Not Your Grandmother's Latkes: 8 Ways to Serve
A foolproof latke recipe, plus eight creative ways to spice up the traditional presentation.
I love Hanukkah.
Sure, it's more of a festival than a holiday, but what other festival do you know of that celebrates (overtly) with eight days of oil? Fatty, greasy, delicious oil. Not only can I use as much oil in my cooking as I could ever possibly want, but it's symbolic! One could argue that I'm actually being a good Jew by cooking with lots and lots and lots of oil.
Oh man, I love Hanukkah.
We'll start off with a foolproof recipe you can't go wrong with. It's a family recipe— one my father has served hundreds of people at a time with. And then we'll talk about eight different ideas for creating a truly unique latke experience. They're such great vessels and totally fun to dress up. There are so many more options than just sour cream and apple sauce!
When it comes to making latkes, I like it easy. Who wants to spend all afternoon peeling and grating potatoes in order to make a large batch for friends? Forget it. Firstly, don't you dare peel that potato. It's just not worth your time. Give it a little scrub, but that's it. Leaving the skin on will give you a crisper latke. Not to mention, it'll save you loads of time and give you some good nutrients to boot. I'll bet you won't even notice the peel once they're done.
I'm all about making beautiful, lacy latkes without having to spend the time hunched over a big box grater threatening my fingers at the end of every potato. This is when I bring out my food processor and grater attachment. You can absolutely feel free to coarsely grate it by hand (or better yet, recruit people to do it for you!), but if you have a food processor, all you have to do is slice that potato in half lengthwise, and zip it in there. You won't believe how quickly you'll be done.
I usually plan for about four latkes per person. This recipe will make roughly 20 latkes, though it doubles and triples easily if you're cooking for a crowd. And lucky for you, they'll freeze if you have extra.
You'll need five potatoes, one onion, three eggs, three tablespoons sour cream, one teaspoon salt, one half teaspoon pepper, a quarter cup flour and oil for frying. If you're buying bags of potatoes, five pounds is roughly equivalent to 13 potatoes.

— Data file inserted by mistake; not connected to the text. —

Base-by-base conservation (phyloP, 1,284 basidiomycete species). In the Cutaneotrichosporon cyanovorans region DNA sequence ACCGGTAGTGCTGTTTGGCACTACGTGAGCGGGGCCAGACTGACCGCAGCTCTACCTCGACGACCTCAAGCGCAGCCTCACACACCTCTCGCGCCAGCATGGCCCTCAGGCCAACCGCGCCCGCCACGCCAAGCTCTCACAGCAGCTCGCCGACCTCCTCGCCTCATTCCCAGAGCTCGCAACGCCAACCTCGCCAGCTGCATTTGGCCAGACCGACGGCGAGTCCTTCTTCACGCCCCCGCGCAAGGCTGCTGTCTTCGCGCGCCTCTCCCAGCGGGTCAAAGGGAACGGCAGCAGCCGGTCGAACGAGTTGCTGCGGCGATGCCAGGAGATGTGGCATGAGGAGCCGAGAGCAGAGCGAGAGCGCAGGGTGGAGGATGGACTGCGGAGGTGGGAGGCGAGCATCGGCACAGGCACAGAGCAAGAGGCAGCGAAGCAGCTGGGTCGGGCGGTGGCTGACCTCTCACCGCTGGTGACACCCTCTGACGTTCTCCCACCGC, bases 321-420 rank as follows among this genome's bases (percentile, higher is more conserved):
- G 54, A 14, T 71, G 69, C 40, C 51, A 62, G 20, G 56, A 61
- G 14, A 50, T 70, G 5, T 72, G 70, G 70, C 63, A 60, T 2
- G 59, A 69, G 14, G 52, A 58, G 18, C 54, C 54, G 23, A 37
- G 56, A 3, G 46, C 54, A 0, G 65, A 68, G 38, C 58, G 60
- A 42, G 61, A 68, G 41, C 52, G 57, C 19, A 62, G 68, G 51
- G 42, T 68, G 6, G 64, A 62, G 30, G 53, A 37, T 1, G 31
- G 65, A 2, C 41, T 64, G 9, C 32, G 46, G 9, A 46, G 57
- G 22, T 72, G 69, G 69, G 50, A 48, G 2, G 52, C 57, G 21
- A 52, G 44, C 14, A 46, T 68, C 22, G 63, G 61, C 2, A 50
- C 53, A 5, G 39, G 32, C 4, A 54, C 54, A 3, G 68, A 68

Shred both the potatoes and onion. If you want a more disguised onion, you can feel free to mince it rather than grating. Mix all the ingredients together. (That was easy, wasn't it?) Preheat your skillet over medium high heat.
I strongly recommend using a cast iron pan. You can use whatever you'd like, of course, but I think they come out best with cast iron. Make sure the oil is hot before you start or the latkes will stick. Cook until nicely browned and crispy on both sides.
Eight Ideas to Spice up your Latkes:
The Decadent: Small- to medium-sized latkes topped with a dollop of creme fraiche and caviar will dress up your gathering and cause mouths to water.
Everything is Better with Beef: Start with a large latke and lay on a few slices of sliced sirloin (or brisket) topped with an au jus sauce. In honor of Hanukkah, I'll even let you make the joke that you're serving it with au Jew sauce.
Pile of Vegetables: Feel free to use whatever you have around, but I'm a big fan of a layer of roasted zucchini, topped with sauteed mushrooms and wilted spinach to finish it off. Beautiful, delicious and healthy. (Except for the oil, of course.)
Fig-tastic: Top mini latkes with just a tad of gorgonzola cheese and half a fresh fig. It will delight your senses and also makes for a great appetizer.
Not for the Kosher: Sorry, I can't help myself, but I'm craving a latke topped with avocado slices and shrimp seared in butter. The lightness of the shrimp and avocado plays well with the latke.
Pear & Brie: A spin on the traditional applesauce, latkes with baked pear and a slice of brie are absolutely delectable.
Roasted Pepper: Roast or grill bell peppers, steam them in a brown paper bag, and peel off the skin. Put a slice of three different colors of peppers atop each latke for an attractive presentation and a tasty mix of flavors.
Croque Madame: Also not for the kosher Jewish crowd—hey, you don't have to be Jewish to make latkes!—this is a take on the traditional French sandwich. Start with a latke, top with sliced ham and gruyere, layer on another latke and top with a fried or poached egg. Mmm... heavenly!
Now, that gives you exactly eight different ways to serve latkes, one for every day of Hanukkah. Just be sure to get your cholesterol checked after the holiday, OK?